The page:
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article imageFirst-ever war crimes prosecution against Soviet Army in Hungary

By Christopher Szabo     Sep 12, 2011 in Crime
Budapest - Hungary’s National Office of Investigation (NNI) has begun an inquiry into a 66-year-old war crime allegedly committed by the Soviet Red Army in which 32 men aged mainly between 16-22 were summarily shot in front of their parents.
The inquiry is significant because although hundreds of Hungarian soldiers have been charged with war crimes, one prime minister and at least six general were executed and hundreds of others tried, no-one has yet dared to point a finger at the Soviet Red Army or the secret police, the NKVD, both of which are widely known to have committed atrocities, including mass looting, mass rape, murder and the enforced deportation of some 600,000 people to Soviet GULAG labour camps, half of whom died. reports the young men were buried in a mass grave. Other reports say they were buried in hastily-dug graves 70 centimetres (two feet) wide, wrapped only in sheets, according to Napló Online.
The inhabitants of the village, an ethnic German one in north-western Hungary, did not dare to speak about the crime during the period of Soviet occupation, which lasted from 1945 to 1989 and even afterwards, did not tell anyone outside the community.
However, they did tell their children and raised tombstones for the victims. Ten years after the Red Army withdrew from Hungary, they finally raised a memorial to the 32 young people.
According to a lengthy article on Echo TV’s website, it is not clear why the young men were murdered on that fateful day, March 22, 1945. The website quotes József Tóth, the vice mayor, who said what happened should never be forgotten.
“They laid them in a long trench, a few centimetres from each other. None of them were given coffins, they just took them off a wagon where they lay wrapped in sheets, there was no funeral. Neither priest, nor the families, not even the mothers could weep above those murdered.”
Probably the best known crime of the Soviet forces  the Katyn Massacre of about 4 000 Polish officer...
Probably the best known crime of the Soviet forces, the Katyn Massacre of about 4,000 Polish officers took place in 1940 and was carried out by the NKVD.
According to the eyewitnesses, the Soviet soldiers were surprised that so many young men were in the community. The reason for this was the mayor had “connections” and had been able to arrange for the young men to avoid military service. He thought he would save them from the dangers of the war in this way.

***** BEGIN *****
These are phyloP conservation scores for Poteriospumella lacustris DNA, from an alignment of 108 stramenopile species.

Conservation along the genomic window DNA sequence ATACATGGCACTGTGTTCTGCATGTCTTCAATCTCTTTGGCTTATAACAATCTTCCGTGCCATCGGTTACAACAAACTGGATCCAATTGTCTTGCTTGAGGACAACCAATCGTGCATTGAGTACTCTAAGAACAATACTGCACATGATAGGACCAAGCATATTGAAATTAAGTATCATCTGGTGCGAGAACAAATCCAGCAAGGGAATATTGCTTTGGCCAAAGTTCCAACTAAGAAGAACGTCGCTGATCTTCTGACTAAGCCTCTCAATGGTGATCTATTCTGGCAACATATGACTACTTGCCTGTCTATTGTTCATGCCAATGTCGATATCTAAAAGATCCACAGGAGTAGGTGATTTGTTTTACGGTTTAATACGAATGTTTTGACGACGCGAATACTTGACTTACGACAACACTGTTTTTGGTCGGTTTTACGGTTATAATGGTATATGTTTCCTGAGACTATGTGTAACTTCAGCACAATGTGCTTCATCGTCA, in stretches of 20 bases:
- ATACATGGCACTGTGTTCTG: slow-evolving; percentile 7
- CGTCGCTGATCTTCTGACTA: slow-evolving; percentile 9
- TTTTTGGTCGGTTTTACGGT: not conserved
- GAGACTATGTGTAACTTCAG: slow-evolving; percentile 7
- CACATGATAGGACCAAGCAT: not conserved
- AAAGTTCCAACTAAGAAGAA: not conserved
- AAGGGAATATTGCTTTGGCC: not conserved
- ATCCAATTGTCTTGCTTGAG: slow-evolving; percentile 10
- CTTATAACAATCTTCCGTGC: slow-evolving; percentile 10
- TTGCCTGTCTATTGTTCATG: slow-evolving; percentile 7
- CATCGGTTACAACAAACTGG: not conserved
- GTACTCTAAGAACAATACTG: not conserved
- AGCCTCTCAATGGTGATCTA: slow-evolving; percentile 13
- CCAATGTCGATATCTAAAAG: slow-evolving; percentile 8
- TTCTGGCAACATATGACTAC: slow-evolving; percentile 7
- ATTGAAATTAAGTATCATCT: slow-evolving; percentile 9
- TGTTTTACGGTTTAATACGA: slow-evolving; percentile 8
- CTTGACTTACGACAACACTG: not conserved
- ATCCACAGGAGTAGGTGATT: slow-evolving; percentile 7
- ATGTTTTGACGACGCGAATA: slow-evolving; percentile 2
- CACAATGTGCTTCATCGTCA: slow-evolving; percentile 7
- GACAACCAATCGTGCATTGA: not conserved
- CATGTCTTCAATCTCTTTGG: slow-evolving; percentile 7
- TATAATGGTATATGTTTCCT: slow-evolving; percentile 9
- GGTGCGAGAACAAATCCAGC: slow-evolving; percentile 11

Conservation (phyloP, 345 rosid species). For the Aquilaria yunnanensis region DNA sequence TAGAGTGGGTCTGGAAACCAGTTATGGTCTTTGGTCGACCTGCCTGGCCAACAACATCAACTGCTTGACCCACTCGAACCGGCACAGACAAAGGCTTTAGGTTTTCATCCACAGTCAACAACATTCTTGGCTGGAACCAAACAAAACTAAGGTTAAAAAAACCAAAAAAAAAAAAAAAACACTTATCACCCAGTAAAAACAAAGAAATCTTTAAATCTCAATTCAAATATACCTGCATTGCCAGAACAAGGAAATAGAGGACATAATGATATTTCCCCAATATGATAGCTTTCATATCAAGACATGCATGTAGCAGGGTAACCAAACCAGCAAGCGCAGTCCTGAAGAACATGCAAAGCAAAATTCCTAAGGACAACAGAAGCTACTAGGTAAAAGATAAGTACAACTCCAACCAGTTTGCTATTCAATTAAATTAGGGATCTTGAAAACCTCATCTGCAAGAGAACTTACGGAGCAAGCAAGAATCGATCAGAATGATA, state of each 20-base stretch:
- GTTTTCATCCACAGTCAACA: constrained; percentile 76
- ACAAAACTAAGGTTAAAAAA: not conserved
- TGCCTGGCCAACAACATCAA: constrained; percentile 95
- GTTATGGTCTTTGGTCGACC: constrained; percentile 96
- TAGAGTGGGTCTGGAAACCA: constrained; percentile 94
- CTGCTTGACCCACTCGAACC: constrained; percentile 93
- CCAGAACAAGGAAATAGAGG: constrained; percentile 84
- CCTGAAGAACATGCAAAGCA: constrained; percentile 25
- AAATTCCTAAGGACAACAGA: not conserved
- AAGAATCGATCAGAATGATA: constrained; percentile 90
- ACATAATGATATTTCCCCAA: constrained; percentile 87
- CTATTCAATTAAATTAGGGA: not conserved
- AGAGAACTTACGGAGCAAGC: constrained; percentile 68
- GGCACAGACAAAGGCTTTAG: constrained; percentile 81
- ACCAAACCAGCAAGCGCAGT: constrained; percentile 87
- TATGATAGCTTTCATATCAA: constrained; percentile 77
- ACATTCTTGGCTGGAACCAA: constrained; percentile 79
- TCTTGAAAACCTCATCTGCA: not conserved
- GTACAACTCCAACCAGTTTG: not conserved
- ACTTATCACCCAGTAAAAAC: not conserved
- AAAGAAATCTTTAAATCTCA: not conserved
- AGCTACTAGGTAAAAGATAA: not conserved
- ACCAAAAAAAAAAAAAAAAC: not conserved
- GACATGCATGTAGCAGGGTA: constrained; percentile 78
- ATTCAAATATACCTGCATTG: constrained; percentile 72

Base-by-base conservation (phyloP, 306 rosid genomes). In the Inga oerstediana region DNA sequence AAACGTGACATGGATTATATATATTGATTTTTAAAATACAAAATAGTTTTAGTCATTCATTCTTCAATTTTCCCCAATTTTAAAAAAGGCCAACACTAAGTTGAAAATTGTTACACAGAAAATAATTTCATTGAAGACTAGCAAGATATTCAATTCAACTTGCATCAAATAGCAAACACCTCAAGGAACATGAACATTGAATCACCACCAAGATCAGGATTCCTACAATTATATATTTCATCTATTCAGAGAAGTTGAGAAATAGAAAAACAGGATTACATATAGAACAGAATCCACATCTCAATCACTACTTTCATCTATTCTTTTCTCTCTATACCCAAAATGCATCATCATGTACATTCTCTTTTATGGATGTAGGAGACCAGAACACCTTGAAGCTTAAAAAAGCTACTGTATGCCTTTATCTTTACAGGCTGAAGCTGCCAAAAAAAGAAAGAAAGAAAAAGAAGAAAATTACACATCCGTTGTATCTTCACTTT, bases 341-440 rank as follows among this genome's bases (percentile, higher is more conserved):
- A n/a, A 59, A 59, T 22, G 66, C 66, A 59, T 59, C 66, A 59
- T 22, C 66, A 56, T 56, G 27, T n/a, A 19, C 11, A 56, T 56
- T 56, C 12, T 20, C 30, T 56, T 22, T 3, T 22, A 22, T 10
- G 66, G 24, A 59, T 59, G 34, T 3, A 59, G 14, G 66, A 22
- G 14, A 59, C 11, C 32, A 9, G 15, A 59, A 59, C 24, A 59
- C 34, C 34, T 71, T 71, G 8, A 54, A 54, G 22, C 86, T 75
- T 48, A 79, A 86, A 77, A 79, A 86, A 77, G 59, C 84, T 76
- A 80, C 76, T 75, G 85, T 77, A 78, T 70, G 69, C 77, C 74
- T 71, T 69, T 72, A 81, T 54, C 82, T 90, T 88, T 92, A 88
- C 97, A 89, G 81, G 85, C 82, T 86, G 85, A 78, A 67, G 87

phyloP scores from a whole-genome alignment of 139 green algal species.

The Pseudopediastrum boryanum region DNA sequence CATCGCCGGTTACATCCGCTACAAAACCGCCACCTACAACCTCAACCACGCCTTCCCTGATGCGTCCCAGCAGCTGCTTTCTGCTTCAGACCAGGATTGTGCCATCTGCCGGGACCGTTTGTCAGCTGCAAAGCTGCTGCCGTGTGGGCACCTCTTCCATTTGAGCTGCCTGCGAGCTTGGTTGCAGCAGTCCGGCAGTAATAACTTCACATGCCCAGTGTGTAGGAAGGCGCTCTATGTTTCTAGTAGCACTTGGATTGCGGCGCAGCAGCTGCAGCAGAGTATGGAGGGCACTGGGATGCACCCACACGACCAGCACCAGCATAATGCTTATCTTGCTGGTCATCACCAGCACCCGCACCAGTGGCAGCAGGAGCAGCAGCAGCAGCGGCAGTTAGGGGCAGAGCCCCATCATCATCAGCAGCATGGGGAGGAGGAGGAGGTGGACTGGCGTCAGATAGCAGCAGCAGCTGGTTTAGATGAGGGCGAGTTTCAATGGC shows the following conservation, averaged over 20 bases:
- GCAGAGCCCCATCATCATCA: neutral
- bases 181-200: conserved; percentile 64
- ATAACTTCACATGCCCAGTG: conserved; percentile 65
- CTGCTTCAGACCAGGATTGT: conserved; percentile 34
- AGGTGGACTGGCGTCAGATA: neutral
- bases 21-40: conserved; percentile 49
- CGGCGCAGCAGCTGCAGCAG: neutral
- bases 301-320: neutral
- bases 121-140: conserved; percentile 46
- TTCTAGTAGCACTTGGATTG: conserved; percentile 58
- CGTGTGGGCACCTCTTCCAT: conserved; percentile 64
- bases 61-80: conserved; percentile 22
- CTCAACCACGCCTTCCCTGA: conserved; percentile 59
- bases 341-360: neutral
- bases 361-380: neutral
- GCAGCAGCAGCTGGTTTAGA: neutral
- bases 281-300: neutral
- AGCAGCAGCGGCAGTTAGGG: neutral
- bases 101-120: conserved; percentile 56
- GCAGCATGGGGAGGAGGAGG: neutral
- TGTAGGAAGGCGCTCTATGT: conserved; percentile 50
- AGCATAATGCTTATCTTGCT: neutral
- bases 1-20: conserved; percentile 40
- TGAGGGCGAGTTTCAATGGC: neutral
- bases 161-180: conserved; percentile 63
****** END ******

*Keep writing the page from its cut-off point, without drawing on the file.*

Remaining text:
Some think the Soviets were looking for “partisans”. Others think they were bitter and angry because of the tough fighting for the nearby city of Székesfehérvár, which changed hands a number of times. A Soviet counter-offensive aimed at finally occupying the city began on that day. Some believe the stresses of the moment caused the massacre. Another idea is that many had ethnic German names, which seemed to be sufficient reason to shoot them.
Very few Soviet soldiers involved in alleged war crimes or crimes against humanity have ever been charged, let alone convicted. To many, this is seen seen as a symptom of “victor’s justice”. However, some British and American soldiers were in fact convicted of violating the Rules of War after WWII. The Soviets were not.
In Latvia, a former Russian partisan, Vassily Kononov, was convicted of murdering nine civilians, including a pregnant mother.
The names of the victims are:
Mihály Auer (24), József Baumann (50), Ödön Baumann (19) Desző Czabula (19) József Brevics (21), János Büttel (16) József Csipak (20) Gyula Dobos (21) Ernő Gelesz (20), Béla Hanich (16) Lajos Hannig (22), Ödön Zima (17) Károly Hered (21), József Janni (37), Gábor Kajtár (17) Antal Magyar (19) Péter Magyar (16) József Torma (29) István Magyar Jnr (25), András Majkó (19) Tibor Malatin (38), József Mayer (19) Pál Pék (31), Antal Rábaközi (56), András Ringhoffer (20) János Szili (32), József Kis Torma (32) István Tószegi (19) Antal Varga (39), József Vész (21) István Vörösházy (18) Nándor Vurst (20).
In related news, the Hungarian gendarme officer accused of war crimes in Serbia in 1942, Sándor Képíró, who was acquitted by a Budapest court on July 18 died September 4.
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